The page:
I got the most amazing, and unsolicited, feedback the other day on my monthly Book Club call. And by “amazing,” I mean complimentary, but also honest and forthright. My friend, Jack, said, “I love Beth’s daily posts. Her blog is only one of two I read every day along with Seth Godin’s. I find her writing inspirational. I don’t always agree with her, and when I don’t, I tell her so.” I love all of the comments Jack shares with me, especially when he pushes back. He keeps me on my toes.
Feedback is a critical component of improving. If we don’t know what we are doing wrong, how can we make changes? And to think we don’t need improvement at all is simply head-in-the-sand thinking. But feedback can be really painful to hear, especially if we are not prepared for it. So how do we get better at hearing this feedback?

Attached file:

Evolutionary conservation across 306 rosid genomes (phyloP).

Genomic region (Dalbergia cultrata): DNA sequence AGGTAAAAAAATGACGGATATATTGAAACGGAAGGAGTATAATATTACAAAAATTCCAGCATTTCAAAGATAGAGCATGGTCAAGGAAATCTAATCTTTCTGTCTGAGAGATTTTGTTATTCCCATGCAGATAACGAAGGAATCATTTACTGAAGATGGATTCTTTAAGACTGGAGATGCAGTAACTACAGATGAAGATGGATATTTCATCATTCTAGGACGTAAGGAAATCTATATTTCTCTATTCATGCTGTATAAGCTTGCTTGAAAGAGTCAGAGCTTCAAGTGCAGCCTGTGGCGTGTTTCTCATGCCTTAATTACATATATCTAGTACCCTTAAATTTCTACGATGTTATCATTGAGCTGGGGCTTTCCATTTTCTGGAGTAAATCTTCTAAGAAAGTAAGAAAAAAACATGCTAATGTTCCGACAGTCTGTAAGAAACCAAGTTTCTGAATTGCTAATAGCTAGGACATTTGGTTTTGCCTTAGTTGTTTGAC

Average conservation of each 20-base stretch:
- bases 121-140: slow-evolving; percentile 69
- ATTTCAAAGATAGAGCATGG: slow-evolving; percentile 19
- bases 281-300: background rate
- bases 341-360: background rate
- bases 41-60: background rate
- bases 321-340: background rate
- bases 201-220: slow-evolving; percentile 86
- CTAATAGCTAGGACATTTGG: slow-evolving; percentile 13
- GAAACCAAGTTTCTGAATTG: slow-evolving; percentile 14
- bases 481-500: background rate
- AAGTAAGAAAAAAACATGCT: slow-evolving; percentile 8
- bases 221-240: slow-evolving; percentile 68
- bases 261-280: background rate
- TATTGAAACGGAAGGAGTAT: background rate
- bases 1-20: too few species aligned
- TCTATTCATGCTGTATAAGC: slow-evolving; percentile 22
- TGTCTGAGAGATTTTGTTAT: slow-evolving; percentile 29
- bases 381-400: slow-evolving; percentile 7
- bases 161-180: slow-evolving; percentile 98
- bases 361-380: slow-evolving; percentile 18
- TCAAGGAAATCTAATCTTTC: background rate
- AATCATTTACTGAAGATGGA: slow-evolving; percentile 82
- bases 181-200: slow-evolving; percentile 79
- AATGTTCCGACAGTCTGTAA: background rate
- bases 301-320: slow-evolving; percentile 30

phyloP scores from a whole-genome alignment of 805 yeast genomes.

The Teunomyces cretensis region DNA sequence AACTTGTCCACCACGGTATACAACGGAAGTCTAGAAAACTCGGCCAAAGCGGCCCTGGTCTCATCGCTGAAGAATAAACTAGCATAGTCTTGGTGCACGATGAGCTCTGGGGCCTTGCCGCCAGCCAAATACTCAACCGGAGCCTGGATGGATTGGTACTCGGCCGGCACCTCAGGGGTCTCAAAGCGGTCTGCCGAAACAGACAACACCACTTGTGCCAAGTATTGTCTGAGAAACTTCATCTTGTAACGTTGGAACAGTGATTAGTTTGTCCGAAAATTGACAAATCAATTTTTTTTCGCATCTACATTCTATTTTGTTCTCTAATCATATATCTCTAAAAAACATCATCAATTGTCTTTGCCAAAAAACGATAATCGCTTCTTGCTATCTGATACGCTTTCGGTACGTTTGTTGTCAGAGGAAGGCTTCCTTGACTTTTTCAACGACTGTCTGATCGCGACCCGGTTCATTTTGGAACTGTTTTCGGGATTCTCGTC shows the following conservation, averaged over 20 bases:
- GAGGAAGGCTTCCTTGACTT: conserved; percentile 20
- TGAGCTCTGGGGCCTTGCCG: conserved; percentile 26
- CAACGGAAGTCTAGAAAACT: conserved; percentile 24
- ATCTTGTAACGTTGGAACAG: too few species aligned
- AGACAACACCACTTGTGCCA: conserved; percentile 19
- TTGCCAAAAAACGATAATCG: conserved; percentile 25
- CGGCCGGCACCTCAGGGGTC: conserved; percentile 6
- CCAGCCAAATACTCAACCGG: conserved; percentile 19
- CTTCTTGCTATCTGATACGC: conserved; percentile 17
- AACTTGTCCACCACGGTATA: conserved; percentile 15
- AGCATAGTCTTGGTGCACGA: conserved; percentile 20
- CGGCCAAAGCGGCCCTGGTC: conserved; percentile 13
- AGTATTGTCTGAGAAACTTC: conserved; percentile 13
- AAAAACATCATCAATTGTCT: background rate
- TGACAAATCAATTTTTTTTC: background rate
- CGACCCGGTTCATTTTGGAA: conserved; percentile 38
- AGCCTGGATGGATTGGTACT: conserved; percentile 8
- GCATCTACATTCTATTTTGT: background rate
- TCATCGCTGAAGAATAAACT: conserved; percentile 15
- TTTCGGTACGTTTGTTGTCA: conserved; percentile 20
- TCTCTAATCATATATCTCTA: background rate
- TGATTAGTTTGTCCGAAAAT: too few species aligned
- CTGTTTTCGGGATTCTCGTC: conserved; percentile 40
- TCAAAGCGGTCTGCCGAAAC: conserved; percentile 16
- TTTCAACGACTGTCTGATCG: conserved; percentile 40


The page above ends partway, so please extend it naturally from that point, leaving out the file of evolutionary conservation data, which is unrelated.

Most importantly, don’t take it personally. I know this sounds impossible, but don’t see it as an attack. Try to find the value from this feedback so you can improve. The best way to not feel an affront is to ask for the feedback yourself. “Where can I improve?” Remember, just the fact that you are asking for this feedback, sets you apart from the rest. And even just one really great piece of feedback will help you become better—and isn’t that what we are all shooting for anyway?
Let’s GO! WE GOT THIS,
P.S. Sheila Heen, author of Thanks for the Feedback: The Science and Art of Receiving Feedback Well, said, “People who go out and solicit negative feedback — meaning they aren’t just fishing for compliments — report higher satisfaction.”